This image of a single fuchsia represents for me the distilled joy and the beauty of flowers, in particular the delicacy and transience of each bloom of the fuchsia in its short life. It reminds me of a bird taking off and of a ballerina with arms raised gracefully, about to leap into the air in the arms of her partner. It seems to radiate the sheer joy of living and life.
I hope you enjoy it and it helps to make your weekend joyful and bright! It is another in my series of multiple exposure floral images.
Next time you're in a garden, try a little experiment. Walk all around a flower such as this daylily. Look at it closely from every angle and see how the curve of every petal, each stamen, the pistil are all set just so one folding into another, rising out of the whole. See how the colours subtly blend, from the secret, deep almost hidden centre to the airy light softness that reaches out of the protective cup into the bright sun. How this colour is perfectly complemented by the leaves, the stem and buds. Nothing looks awkward or out of place. Nothing jars or shocks the senses. How much more beautiful can it be?
Then blend all of those views into this image of a daylily.
This was the photograph that I shared for the BW project for the theme 'Bubbles'. My friend +Ursula Klepper asked to see this in colour and I have to say I do prefer it showing the rich colour of the miniature double aquilegia flowers with the deep yellow stamens.
Plus Post Week 2 Blurs and Unsharp Photography: Guided Play 2015
This week has passed in a blur. I’m having so much fun and I feel like a puppy, dancing from picture to picture that I have taken, thinking “I love this one best, … and this one… and this one… and this one!” The techniques that we are learning this week are really unleashing a creativity that I only guessed that I might have and I feel a bit like these flowers that seem to be sucking in whirling colour and energy from the atmosphere in the mentorship and the world around me to be even more colourful and vibrant. Yes, it’s a learning process that I will keep working at even once the mentorship is finished, but the seeds that have been sown in my photographic mind will only continue to produce more and better results with time and practice.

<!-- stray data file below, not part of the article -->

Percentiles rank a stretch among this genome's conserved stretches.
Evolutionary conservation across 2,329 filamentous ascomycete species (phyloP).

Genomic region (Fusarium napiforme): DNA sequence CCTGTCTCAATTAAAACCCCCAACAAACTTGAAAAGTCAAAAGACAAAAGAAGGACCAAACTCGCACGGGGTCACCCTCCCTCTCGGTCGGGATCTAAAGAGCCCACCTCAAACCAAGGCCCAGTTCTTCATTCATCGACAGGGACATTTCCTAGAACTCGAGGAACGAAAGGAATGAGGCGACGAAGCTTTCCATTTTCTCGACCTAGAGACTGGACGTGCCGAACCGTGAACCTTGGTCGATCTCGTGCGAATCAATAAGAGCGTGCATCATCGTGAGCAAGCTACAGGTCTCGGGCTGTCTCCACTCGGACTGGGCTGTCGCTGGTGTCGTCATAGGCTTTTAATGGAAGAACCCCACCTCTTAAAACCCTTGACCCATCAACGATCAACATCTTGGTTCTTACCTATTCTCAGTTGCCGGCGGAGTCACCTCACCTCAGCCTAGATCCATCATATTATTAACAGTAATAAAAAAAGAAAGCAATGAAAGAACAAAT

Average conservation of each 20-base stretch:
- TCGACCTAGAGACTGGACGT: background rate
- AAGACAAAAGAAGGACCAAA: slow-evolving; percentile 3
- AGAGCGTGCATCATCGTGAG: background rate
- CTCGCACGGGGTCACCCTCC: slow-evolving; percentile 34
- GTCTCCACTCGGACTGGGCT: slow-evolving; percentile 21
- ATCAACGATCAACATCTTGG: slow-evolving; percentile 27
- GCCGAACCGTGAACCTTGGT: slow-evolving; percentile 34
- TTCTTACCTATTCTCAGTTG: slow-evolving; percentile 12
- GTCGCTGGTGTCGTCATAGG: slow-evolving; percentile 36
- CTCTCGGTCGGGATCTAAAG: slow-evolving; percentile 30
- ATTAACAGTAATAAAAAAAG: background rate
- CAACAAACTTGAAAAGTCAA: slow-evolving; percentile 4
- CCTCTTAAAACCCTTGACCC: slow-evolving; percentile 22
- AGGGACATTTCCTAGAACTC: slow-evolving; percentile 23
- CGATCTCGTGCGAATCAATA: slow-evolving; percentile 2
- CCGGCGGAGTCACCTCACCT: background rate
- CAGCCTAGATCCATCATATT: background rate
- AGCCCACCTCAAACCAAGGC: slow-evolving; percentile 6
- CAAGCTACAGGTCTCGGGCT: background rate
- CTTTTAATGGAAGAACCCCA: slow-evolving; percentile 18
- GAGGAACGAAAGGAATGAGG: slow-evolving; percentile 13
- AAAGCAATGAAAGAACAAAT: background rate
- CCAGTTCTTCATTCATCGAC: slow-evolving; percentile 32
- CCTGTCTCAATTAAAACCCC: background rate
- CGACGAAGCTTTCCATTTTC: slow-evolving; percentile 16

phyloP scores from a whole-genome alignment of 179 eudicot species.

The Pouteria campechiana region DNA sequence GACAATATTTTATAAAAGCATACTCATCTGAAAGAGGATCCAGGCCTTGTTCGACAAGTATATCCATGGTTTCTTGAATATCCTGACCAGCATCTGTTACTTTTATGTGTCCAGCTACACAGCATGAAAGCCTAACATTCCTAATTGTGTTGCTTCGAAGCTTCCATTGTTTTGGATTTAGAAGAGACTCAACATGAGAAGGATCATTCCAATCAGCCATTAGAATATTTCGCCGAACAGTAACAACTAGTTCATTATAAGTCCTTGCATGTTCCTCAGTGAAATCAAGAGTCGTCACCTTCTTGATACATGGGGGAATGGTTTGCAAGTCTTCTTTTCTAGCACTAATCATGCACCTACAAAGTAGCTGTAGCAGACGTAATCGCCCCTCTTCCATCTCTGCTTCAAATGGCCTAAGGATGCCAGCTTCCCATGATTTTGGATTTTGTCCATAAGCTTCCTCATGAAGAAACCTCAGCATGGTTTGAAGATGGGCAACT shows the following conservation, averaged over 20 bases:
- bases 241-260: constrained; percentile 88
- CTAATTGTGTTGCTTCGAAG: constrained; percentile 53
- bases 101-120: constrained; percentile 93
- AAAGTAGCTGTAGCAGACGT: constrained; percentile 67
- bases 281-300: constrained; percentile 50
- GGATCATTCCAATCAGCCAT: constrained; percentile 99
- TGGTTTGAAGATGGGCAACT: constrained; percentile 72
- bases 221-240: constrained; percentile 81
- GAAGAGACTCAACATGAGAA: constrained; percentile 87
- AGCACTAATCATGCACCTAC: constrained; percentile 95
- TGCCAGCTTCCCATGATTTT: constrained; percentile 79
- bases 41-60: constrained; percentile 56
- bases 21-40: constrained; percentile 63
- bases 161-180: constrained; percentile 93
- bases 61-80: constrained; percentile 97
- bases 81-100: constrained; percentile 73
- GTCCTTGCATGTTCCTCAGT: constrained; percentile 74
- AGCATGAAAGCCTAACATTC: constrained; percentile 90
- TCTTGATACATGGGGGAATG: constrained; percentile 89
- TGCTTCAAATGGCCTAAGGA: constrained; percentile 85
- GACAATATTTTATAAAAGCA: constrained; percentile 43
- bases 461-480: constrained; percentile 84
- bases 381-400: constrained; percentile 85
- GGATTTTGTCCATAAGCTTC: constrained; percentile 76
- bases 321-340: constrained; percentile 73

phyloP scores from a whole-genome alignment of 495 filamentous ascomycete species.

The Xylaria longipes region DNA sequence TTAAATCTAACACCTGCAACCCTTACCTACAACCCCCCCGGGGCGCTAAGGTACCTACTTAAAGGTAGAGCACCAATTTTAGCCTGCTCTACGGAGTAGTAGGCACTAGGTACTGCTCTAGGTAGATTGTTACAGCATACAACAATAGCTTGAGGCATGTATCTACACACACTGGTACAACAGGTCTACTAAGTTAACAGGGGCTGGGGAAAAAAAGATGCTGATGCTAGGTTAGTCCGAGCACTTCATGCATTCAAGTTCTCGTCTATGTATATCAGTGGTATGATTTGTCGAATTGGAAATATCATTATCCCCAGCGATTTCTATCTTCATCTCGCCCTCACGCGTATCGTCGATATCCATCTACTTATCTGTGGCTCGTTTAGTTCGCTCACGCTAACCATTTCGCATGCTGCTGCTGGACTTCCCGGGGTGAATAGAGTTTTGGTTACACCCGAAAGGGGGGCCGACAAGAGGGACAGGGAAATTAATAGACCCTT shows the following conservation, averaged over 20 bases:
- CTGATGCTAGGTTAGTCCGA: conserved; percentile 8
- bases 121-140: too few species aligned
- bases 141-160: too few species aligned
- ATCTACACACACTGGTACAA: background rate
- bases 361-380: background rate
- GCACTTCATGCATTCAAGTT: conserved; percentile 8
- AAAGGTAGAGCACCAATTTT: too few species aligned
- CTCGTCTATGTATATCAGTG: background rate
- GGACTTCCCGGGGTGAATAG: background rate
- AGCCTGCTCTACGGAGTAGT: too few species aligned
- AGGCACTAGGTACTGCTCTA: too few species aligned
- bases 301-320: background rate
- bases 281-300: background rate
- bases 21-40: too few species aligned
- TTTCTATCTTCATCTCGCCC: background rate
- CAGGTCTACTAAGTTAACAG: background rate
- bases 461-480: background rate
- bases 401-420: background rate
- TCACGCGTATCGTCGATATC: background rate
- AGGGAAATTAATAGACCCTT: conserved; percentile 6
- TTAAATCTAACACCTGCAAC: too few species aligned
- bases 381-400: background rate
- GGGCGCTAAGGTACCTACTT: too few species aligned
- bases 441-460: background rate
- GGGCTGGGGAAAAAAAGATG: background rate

I see the same delight in each of those on the program sharing their wonderful images and each again has a unique way of applying the material we are learning. What a great group of people there is taking part. I want to thank each one of them, students playmates and helpers alike for the support and encouragement they give me (and all of us) as I go through the learning playing process. Special thanks has to go to Alex Lapidus who must be the only person I know who can survive thrive on only one or two hours of sleep a night, spending the rest of his time on the computer looking at our pictures. It seems to make him even more encouraging and helpful. Unbelievable!
Thanks also to the G+ Mentorship Program for Photographers for making all this possible.
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